3 May 2015

Nicola's Assumption

Is the SNP campaign of 2015 the mirror image of the campaign Scottish Labour wanted - and thought it was running - in 2011? Unconvinced? Appalled at the apparent illogicality of the proposition? Understandable, on the evidence -- but please bear with me. 

Over the last few days, I have been struck by the unexpected similarities in the logic of the two campaigns. The one a calamity - the other a seeming success - but both effectively rely on mobilising similar feelings and logics in the electorate. Where Scottish Labour crashed and burned, the SNP look likely to net a healthy share of Westminster constituencies. Certainly more than the six we managed to secure in 2010. 

By 2011, Scottish Labour had admittedly shed two leaders and acquired a third. This was unedifying, messy, and characterised by its awkward marches and countermarches of policy. But the polls were initially friendly. In 2010, from Gordon Brown's bloodied and defensive crouch, the electorate had handed Labour a stonking victory. The Nationalists were confounded. Our ghastly "More Nats less Cuts" slogan had all the ferocity of a butterknife. The "local champions" riff -- a dud. The punters weren't listening, and backed Broon in the face of David Cameron, and his allies in the reactionary media.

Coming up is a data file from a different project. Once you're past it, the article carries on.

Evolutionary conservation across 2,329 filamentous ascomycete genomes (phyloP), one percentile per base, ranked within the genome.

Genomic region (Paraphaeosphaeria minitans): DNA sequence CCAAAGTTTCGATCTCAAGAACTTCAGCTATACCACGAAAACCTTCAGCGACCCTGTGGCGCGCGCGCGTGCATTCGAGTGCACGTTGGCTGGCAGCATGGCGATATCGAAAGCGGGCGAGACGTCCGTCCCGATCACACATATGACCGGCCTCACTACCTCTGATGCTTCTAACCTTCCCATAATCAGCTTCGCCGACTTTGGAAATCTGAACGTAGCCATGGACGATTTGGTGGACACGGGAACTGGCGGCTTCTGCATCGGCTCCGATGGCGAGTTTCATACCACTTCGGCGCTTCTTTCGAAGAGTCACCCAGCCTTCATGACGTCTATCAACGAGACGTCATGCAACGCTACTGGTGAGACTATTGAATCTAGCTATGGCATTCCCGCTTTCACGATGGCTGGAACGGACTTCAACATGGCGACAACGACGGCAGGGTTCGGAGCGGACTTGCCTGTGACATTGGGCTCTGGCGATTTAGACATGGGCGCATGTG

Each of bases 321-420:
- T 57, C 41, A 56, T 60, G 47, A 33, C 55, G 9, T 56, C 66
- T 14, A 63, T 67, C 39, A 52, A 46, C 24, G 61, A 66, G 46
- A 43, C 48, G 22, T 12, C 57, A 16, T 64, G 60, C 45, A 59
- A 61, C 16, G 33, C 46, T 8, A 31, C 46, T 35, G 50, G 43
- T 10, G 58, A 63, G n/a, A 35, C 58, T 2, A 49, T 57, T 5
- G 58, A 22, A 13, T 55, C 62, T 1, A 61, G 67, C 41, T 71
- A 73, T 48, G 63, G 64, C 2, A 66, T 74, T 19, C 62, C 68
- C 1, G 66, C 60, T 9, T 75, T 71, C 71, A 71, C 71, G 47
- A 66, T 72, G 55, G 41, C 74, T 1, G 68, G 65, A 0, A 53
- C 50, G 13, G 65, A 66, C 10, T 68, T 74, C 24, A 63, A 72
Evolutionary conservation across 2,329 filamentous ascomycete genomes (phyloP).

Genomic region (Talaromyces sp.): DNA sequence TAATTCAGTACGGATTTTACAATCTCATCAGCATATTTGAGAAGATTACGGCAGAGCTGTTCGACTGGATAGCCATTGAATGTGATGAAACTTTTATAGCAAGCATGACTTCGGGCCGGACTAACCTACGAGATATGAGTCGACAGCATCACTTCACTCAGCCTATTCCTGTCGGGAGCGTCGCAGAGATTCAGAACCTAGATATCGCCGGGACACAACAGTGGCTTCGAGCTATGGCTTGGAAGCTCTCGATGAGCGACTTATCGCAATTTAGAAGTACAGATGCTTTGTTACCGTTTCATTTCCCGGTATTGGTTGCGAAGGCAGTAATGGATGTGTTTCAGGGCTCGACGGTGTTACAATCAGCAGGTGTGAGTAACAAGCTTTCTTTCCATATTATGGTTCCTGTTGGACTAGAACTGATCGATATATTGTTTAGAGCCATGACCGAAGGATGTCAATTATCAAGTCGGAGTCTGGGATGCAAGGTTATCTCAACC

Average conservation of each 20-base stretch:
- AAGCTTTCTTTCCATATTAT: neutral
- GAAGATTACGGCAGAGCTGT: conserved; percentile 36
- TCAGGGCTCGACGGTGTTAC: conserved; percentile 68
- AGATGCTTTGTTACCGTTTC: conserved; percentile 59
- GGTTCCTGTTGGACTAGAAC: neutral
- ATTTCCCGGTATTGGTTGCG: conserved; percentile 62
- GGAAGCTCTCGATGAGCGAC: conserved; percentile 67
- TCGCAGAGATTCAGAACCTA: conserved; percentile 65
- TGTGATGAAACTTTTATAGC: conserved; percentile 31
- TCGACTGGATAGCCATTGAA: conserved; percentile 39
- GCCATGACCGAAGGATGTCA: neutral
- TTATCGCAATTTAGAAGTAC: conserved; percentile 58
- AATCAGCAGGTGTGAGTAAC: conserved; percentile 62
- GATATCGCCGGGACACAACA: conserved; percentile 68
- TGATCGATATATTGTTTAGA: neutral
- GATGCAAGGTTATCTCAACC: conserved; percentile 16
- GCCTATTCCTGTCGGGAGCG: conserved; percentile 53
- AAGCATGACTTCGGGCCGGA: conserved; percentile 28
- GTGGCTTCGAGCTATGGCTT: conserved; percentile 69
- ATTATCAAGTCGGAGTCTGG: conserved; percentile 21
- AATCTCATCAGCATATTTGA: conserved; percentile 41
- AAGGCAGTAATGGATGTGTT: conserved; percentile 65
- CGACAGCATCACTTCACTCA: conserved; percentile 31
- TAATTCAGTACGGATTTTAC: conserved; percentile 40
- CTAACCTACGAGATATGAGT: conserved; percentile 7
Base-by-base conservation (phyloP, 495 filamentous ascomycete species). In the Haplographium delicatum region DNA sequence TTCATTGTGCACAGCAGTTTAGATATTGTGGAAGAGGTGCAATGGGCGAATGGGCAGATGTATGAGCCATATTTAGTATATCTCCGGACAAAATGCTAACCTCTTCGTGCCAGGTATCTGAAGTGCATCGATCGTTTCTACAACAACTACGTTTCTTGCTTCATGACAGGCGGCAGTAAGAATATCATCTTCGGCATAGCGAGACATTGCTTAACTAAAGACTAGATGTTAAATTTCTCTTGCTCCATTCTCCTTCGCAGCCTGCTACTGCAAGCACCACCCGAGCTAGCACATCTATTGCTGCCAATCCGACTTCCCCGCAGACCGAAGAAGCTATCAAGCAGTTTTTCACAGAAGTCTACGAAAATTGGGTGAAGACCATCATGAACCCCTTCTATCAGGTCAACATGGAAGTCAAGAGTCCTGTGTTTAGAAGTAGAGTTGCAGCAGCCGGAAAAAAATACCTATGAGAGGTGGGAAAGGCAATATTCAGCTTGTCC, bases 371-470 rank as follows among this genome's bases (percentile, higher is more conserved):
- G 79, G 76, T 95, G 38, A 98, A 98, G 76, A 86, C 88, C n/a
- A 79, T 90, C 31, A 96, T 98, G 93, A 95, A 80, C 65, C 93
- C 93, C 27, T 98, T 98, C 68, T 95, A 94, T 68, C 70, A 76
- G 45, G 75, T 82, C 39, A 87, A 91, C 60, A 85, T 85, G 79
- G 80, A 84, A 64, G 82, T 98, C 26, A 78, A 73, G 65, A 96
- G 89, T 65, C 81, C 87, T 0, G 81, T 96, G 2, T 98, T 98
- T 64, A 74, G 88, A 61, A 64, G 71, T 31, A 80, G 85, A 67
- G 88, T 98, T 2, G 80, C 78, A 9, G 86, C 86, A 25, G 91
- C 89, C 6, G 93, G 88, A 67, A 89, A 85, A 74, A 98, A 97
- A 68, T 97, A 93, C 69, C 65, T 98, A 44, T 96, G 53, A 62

It was a cruel misdirection on our part, appealing to the lizard brained part of the People's Party, which told them that their current predicament in Holyrood was like an April shower -- soon melted, evanescent. The sturdy old oxen logic of tribalism, loyalty, and dogged adherence to the cause would soon revive. The people would repent of their error, and return. They would, as Margaret Curran said at the time, "come home to Labour", sheepishly, prodigal, but forgiven their trespasses. The old benedictions - interrupted but not forgotten. 

In my experience, the best way to lie to people is to tell them something which they desperately want to be true. And Scottish Labour seemed only too delighted not to collapse into any self-reflection, and to tell itself these gentle, convenient stories about the predicament which Jack McConnell had blundered into. 

After the narrow forty-seven to forty-six face off with the SNP in 2007, Iain Gray led his party into the Holyrood election on a platform of minimal difference. If the SNP wanted to freeze council tax? So do we (only slightly less so). The abolition of tuition fees? That too is here to stay. We're on students' side. Extra polis? A national boon. We won't reduce the numbers. But just think -- just think -- how much you would prefer to hear these policies from a Labour minister for finance, under a Labour first minister?